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Kander and Ebb: Sing Happy

To close the benefit program this week I grabbed a song Amanda Bottoms offered: “Sing Happy,” from the 1965 Flora the Red Menace. The musical is famous for a few things: it marked the first collaboration of composer John Kander and lyricist Fred Ebb, who would soon go on to write Cabaret, Chicago, and a raft of Broadway hits; it won a Tony for Liza Minelli, who was making her Broadway debut at age 19; and it was a flop. Like many Kander and Ebb works, Flora had a politically ambitious premise, but its director George Abbott came from a more traditional theatrical ethos. He was a giant, but not the right giant for this problematic material.

The most famous song from Flora is the ballad “A Quiet Thing.” It talks of how gentle it can be to fall in love:

Happiness comes in on tip-toe
Well, what d’ya know,
It’s a quiet thing
A very quiet thing.

“Sing Happy” is at the opposite end of the spectrum: a classic Liza Minelli smiling-through-the-pain belter whose more famous prototypes are “Maybe This Time” and “But the World Goes Round.” Kander and Ebb use a classic, sure-fire formula: an ostinato rhythm, a slow build of dynamics through successively rising keys, and a lyric in which the character insists on triumphing over a painful past. It’s the music-theater version of “I Will Survive,” a song whose power has lasted well past its use-by date. And Amanda can sell “Sing Happy” like a trouper.

It seemed like the perfect closer for the FSH gala: emotional, tough, a hymn to victory over challenges. And I am especially happy to be playing it—for the first time—after running into John Kander last week at a performance of “The Inspector General.” What a kind, intelligent, sensitive man he is. I was shocked to find out at the University of Google that he was 90 years old. He seemed as youthful as ever. I’ve always been grateful to John for the way he reached out to me when we first met in 1985, offering encouragement and support during a time when I was very lonely and isolated. We were strangers, but he gave me a lifeline for which I’ll always be grateful.

Jule Styne: I’m Naive

One of the anomalies of my life as an artistic director is that I have to think about Christmas in June. Our annual Goyishe Christmas program at Henry’s is set for December 12, and it would be smart to get a cast assembled sooner than later. It’s been a little easier to turn my mind to GC this year because it has been so cold outside. I seriously thought about wearing a scarf on Wednesday, and now wish I had. Goyishe is the only show we bring back year after year, and it doesn’t even need a huge amount of alterations. The folks in the neighborhood love it as a local tradition, and of course the performances are at a very high level—we’ve had John Brancy and Paul Appleby, Judy Kaye and Lauren Worsham, and it served as the NYFOS debut of Theo Hoffman a few years ago.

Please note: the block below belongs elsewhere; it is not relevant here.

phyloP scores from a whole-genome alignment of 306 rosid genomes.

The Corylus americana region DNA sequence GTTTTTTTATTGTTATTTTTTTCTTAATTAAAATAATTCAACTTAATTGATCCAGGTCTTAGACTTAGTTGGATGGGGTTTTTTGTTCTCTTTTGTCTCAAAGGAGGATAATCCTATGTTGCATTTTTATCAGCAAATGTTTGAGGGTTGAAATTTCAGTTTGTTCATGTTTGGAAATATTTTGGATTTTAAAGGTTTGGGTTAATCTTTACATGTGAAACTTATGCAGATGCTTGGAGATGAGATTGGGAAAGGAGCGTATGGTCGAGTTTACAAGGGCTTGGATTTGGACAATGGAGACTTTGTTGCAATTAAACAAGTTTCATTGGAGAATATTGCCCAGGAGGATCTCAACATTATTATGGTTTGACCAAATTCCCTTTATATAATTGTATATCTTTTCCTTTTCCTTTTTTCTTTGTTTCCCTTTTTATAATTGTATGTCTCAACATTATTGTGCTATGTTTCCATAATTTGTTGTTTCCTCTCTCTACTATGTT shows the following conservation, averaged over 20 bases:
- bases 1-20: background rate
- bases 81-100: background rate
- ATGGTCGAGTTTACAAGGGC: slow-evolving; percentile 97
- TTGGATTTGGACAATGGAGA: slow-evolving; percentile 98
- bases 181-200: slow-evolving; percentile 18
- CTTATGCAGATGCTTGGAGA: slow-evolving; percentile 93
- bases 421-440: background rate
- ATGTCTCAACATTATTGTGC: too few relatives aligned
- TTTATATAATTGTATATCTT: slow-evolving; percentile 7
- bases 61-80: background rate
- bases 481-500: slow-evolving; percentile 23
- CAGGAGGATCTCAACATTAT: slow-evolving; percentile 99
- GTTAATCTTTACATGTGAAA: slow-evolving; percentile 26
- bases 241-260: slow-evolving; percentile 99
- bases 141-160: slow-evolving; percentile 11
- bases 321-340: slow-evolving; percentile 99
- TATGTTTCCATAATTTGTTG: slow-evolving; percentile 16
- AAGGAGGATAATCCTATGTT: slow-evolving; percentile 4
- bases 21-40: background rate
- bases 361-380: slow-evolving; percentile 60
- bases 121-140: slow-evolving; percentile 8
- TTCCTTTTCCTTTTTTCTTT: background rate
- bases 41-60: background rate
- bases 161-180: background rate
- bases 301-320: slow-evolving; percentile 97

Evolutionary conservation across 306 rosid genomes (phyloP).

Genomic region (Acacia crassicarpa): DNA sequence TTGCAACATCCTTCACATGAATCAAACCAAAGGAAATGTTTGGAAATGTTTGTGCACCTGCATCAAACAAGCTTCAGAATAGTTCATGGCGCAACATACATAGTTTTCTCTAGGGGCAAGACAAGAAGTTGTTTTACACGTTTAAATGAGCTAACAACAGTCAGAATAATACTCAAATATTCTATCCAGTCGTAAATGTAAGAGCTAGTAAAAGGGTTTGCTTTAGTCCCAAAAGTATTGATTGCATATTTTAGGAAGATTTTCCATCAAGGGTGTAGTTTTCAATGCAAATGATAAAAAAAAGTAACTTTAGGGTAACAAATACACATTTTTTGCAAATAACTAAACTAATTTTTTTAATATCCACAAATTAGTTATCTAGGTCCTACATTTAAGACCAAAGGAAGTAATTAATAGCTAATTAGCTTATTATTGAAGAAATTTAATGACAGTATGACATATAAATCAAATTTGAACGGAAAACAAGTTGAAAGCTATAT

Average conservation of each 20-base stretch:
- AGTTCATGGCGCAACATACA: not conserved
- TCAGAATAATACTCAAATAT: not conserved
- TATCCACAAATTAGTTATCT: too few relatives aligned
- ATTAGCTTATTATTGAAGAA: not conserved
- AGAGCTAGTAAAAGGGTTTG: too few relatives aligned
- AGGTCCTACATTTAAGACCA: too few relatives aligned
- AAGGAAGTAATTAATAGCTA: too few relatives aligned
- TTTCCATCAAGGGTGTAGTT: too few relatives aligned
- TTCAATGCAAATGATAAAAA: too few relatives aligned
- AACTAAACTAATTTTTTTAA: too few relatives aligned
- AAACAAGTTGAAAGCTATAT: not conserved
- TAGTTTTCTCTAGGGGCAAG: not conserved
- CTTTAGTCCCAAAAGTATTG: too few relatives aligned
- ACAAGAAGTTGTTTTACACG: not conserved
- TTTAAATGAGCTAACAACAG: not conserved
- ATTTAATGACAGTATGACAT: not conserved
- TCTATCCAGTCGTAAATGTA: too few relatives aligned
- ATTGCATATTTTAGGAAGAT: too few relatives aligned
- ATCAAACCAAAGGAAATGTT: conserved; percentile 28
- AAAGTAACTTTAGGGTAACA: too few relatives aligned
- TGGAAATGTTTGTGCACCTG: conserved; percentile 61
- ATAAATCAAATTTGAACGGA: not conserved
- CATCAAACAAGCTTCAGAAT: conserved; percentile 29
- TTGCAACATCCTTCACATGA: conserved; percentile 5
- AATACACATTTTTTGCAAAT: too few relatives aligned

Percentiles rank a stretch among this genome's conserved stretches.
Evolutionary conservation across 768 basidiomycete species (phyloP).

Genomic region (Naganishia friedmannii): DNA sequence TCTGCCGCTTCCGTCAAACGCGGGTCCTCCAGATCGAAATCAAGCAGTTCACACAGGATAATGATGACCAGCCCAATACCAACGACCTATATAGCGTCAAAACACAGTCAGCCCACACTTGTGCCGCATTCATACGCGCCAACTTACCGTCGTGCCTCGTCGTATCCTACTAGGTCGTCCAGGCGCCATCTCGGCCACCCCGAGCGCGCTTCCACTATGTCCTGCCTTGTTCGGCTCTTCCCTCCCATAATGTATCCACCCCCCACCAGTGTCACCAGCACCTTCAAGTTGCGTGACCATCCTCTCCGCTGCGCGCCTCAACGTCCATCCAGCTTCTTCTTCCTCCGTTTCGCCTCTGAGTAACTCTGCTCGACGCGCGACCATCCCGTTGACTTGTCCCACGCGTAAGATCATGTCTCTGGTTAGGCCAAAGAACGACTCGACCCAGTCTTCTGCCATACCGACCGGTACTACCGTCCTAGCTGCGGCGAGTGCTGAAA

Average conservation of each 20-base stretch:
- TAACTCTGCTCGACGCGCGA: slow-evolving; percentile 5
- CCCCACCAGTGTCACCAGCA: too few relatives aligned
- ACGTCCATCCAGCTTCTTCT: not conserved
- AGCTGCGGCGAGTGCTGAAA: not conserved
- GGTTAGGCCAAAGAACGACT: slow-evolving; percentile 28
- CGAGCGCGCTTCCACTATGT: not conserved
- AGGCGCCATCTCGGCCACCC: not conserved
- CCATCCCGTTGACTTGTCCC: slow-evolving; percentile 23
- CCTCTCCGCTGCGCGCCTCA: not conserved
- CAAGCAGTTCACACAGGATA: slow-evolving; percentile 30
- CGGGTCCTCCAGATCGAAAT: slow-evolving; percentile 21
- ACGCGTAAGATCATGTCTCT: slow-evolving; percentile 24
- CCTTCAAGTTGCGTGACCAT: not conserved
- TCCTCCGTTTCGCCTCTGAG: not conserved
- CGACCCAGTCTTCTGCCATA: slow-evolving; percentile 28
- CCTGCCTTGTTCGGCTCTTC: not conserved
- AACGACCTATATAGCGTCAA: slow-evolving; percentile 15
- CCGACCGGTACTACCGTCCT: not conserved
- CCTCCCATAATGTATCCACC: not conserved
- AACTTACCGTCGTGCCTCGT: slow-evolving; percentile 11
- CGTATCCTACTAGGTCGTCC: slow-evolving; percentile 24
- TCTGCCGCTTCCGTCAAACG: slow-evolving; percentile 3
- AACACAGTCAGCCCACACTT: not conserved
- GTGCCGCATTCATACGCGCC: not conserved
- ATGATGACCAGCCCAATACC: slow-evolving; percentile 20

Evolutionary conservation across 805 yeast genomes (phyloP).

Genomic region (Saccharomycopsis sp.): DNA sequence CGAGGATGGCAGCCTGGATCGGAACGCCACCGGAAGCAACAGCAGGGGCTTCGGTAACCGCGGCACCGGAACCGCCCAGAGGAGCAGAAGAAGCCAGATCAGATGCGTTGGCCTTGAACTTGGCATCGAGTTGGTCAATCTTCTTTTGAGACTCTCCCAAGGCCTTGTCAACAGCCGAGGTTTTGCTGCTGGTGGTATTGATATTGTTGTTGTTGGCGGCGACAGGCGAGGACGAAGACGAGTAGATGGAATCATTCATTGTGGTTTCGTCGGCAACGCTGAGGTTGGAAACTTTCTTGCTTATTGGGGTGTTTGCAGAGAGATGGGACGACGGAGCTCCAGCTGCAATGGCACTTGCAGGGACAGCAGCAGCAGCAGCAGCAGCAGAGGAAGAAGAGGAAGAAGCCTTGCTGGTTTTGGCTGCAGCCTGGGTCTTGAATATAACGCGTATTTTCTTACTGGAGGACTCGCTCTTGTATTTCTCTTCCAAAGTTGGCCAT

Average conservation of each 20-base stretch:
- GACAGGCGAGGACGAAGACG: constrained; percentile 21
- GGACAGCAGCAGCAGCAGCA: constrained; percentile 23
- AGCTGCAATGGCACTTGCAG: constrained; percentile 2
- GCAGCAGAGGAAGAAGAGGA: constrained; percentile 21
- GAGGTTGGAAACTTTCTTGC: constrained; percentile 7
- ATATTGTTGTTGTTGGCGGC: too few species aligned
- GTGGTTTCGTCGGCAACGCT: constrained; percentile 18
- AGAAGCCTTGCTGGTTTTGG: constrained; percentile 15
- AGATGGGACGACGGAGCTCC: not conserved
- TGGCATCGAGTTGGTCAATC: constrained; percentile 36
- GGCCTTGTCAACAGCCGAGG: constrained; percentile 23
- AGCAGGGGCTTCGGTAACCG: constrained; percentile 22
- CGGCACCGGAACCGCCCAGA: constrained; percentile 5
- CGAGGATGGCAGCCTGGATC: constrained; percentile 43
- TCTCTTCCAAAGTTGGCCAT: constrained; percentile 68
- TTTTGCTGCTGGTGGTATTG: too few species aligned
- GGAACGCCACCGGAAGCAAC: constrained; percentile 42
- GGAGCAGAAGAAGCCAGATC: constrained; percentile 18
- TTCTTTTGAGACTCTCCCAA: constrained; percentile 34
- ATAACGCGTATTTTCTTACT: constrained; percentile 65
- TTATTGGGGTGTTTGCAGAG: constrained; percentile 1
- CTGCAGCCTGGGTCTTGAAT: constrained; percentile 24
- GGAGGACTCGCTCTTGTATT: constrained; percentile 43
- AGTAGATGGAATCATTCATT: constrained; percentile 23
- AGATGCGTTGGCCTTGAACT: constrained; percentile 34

The theme is simple: Yuletide songs by Jewish composers. “Winter Wonderland,” “I’ll Be Home For Christmas,” “Silver Bells,” and of course the ur-Jewish classic, “White Christmas.”  Interspersed with tunes you just heard in the department stores are a bunch of specialty numbers—this is a NYFOS show, after all. On the home encyclopedia known as YouTube, I found this one by Jule Styne (lyrics by Bob Merrill): “I’m Naïve,” from The Dangerous Christmas of Red Riding Hood. It was a 1965 TV special in which Liza was cast as the title character, Cyril Ritchard was the Big Bad Wolf, and that 60s band called The Animals (remember them?) played…a band of animals. This sultry tune brings us the fresh, young sound of Liza with a Z, a lovely if sad reminder of her tremendous promise.

I am enclosing another Christmas treat—not a song, but a video. Two Canadian actors have a web series called Yidlife Crisis, and I am a huge fan. This segment takes place in a Chinese restaurant on Christmas: Yingl Belz. It is almost entirely in Yiddish, with subtitles. The first time I saw it I laughed so explosively I was afraid my neighbors would call the police. Have a look—it is a 6-minute break that you have certainly earned today.



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